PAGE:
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A series of faint surface lines observed on aerial photos in the vicinity of Bakersfield have long
been thought by the writer to be a clue to the existence of a system of closely spaced lateral fault traversing the area in a northwest direction. The remarkable broad parallelism of these surface features, together with their highly interrupted aspect and their commonly looped shapes, has led to much speculation regarding their significance and manner of origin. Although no positive relationship can be established, it has long been assumed that the steep horizontally slickensided fractures cored in widely scattered deep wells in this area, were of the same trend and system as the surface lines.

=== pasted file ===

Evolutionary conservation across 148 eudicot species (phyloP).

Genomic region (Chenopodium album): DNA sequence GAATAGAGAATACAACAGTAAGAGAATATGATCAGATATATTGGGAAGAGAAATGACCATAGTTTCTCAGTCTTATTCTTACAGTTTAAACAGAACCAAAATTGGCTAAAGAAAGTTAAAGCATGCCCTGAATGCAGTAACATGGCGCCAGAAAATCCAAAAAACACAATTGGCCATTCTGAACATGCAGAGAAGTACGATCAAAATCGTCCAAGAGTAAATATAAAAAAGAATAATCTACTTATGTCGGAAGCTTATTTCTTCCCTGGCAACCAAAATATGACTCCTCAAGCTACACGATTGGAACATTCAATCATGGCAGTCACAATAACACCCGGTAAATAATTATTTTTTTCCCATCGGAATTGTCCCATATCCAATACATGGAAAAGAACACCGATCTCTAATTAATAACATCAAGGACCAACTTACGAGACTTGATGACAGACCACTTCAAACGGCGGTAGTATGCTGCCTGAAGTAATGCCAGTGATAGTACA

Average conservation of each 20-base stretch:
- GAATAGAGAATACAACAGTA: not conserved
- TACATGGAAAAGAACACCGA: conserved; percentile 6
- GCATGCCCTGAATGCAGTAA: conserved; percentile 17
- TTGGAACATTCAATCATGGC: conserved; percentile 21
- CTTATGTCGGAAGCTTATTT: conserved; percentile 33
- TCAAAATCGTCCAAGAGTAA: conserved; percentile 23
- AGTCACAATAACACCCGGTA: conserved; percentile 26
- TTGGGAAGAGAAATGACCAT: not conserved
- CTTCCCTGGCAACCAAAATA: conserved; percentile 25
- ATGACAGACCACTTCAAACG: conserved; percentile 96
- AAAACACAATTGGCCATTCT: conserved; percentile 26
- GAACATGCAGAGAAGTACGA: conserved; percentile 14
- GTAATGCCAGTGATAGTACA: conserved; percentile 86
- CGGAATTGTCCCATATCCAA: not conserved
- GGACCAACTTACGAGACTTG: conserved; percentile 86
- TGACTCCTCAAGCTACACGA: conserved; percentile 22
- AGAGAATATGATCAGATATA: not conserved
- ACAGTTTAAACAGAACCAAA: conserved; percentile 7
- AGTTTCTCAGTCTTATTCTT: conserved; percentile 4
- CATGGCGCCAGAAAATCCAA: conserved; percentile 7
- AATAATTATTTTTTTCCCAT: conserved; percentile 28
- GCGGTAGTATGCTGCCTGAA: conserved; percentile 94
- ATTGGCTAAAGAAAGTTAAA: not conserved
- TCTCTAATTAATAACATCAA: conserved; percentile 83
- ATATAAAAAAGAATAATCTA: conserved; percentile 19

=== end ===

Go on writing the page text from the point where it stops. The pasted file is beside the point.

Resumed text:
The initial earthquake of July 21, 1952, produced in the Bakersfield-Arvin area some surface features which are so favorably comparable with the older series of lines that there can be little doubt regarding their identical manner of origin. It is believed that during most of the Cenozoic there has been a recurrence of slight shifts on an ancient system of basement faults, with individual adjustments reflected at the ground surface as oriented shallow sloughs and lateral offsets.
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